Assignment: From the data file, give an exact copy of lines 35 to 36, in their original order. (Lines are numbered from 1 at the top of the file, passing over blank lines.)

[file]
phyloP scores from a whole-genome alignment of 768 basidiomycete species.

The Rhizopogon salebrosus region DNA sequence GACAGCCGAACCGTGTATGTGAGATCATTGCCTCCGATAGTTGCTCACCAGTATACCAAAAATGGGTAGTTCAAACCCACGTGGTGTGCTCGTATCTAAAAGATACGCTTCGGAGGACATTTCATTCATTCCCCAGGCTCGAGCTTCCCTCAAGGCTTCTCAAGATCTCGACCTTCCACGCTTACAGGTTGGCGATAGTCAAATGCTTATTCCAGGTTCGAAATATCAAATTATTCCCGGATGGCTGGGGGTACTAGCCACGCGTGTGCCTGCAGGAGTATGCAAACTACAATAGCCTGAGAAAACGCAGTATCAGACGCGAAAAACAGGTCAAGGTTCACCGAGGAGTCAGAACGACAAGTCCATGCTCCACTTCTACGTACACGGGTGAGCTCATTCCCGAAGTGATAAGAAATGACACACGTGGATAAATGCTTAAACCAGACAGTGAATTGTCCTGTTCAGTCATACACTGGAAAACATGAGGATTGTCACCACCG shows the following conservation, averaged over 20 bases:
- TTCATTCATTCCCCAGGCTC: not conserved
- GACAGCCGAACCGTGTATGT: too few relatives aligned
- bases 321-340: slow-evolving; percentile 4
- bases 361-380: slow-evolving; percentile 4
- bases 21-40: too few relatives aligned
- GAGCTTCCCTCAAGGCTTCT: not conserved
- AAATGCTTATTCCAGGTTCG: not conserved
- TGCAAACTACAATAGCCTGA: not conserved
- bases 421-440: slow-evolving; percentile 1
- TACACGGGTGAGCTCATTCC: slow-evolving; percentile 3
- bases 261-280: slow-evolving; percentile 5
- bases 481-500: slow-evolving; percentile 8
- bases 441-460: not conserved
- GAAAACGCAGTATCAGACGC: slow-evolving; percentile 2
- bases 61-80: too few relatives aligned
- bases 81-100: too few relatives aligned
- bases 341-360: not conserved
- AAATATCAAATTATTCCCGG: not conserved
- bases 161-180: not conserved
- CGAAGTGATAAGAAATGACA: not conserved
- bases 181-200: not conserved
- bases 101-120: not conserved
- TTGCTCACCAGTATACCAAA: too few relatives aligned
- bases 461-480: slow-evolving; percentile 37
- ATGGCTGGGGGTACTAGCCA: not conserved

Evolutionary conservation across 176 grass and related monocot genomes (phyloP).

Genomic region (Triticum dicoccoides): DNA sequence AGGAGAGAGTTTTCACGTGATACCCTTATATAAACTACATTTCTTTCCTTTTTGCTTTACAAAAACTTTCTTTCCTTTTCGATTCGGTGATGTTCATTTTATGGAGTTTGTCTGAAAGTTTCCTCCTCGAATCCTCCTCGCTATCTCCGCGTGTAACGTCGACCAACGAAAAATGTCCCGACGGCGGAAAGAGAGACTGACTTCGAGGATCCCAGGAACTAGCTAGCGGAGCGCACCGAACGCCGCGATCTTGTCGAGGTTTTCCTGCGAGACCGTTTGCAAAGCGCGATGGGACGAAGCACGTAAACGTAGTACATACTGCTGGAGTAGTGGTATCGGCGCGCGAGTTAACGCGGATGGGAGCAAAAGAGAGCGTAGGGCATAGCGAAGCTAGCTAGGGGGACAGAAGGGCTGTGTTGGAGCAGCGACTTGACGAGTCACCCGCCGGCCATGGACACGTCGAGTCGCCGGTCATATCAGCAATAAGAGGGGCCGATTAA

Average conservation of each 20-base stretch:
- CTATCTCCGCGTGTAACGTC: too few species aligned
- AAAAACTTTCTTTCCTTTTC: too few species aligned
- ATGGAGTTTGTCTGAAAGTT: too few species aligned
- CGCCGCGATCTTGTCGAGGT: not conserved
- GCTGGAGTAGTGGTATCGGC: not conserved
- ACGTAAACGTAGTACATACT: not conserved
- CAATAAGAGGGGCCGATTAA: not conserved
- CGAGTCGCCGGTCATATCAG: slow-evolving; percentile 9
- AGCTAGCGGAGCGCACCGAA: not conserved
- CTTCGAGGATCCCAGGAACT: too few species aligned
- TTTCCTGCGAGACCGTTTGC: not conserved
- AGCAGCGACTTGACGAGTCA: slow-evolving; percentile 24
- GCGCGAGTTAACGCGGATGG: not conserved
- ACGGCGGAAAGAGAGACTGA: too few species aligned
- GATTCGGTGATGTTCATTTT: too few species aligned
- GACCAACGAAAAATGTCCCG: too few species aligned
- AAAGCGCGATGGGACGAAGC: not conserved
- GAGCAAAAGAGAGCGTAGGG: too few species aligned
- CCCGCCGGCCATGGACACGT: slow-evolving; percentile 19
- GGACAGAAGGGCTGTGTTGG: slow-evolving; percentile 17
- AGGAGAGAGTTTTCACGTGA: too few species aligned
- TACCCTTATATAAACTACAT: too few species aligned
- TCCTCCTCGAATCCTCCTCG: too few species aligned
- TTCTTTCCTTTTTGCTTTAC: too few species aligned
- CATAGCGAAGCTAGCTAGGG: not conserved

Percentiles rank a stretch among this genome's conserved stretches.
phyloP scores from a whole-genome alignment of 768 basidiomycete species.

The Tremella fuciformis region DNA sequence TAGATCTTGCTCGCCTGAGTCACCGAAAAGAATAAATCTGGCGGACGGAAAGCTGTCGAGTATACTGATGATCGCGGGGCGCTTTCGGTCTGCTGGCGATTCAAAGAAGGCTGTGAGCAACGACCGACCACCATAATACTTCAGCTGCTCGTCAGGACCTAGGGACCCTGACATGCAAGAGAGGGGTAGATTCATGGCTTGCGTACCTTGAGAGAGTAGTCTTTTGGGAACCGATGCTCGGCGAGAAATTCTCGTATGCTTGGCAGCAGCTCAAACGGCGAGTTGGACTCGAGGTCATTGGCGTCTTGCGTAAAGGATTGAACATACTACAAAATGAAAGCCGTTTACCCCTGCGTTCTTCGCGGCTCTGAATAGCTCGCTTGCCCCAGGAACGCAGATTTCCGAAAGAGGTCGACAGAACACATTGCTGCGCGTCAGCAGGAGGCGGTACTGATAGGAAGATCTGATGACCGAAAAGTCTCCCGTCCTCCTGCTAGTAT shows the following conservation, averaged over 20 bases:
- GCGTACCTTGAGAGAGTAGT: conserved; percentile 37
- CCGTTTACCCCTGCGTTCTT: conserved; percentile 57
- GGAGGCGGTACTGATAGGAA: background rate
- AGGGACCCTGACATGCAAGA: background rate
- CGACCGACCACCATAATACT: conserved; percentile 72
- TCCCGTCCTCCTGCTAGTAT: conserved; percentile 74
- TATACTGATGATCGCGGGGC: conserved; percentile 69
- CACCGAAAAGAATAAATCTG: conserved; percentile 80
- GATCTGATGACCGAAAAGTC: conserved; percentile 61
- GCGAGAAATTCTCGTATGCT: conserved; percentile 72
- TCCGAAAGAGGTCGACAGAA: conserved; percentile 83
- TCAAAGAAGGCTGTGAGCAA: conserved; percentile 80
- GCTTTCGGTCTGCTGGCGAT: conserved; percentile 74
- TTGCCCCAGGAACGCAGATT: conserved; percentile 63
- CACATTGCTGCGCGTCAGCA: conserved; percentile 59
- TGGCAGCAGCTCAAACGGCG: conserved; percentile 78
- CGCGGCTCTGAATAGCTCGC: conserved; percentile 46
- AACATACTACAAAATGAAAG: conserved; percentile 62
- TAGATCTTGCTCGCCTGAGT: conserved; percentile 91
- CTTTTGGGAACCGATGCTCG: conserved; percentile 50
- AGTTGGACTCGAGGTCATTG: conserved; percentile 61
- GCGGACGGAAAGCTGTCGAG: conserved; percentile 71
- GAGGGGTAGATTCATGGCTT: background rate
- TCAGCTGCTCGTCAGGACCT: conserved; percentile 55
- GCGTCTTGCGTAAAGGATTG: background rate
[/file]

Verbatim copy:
- GCTGGAGTAGTGGTATCGGC: not conserved
- ACGTAAACGTAGTACATACT: not conserved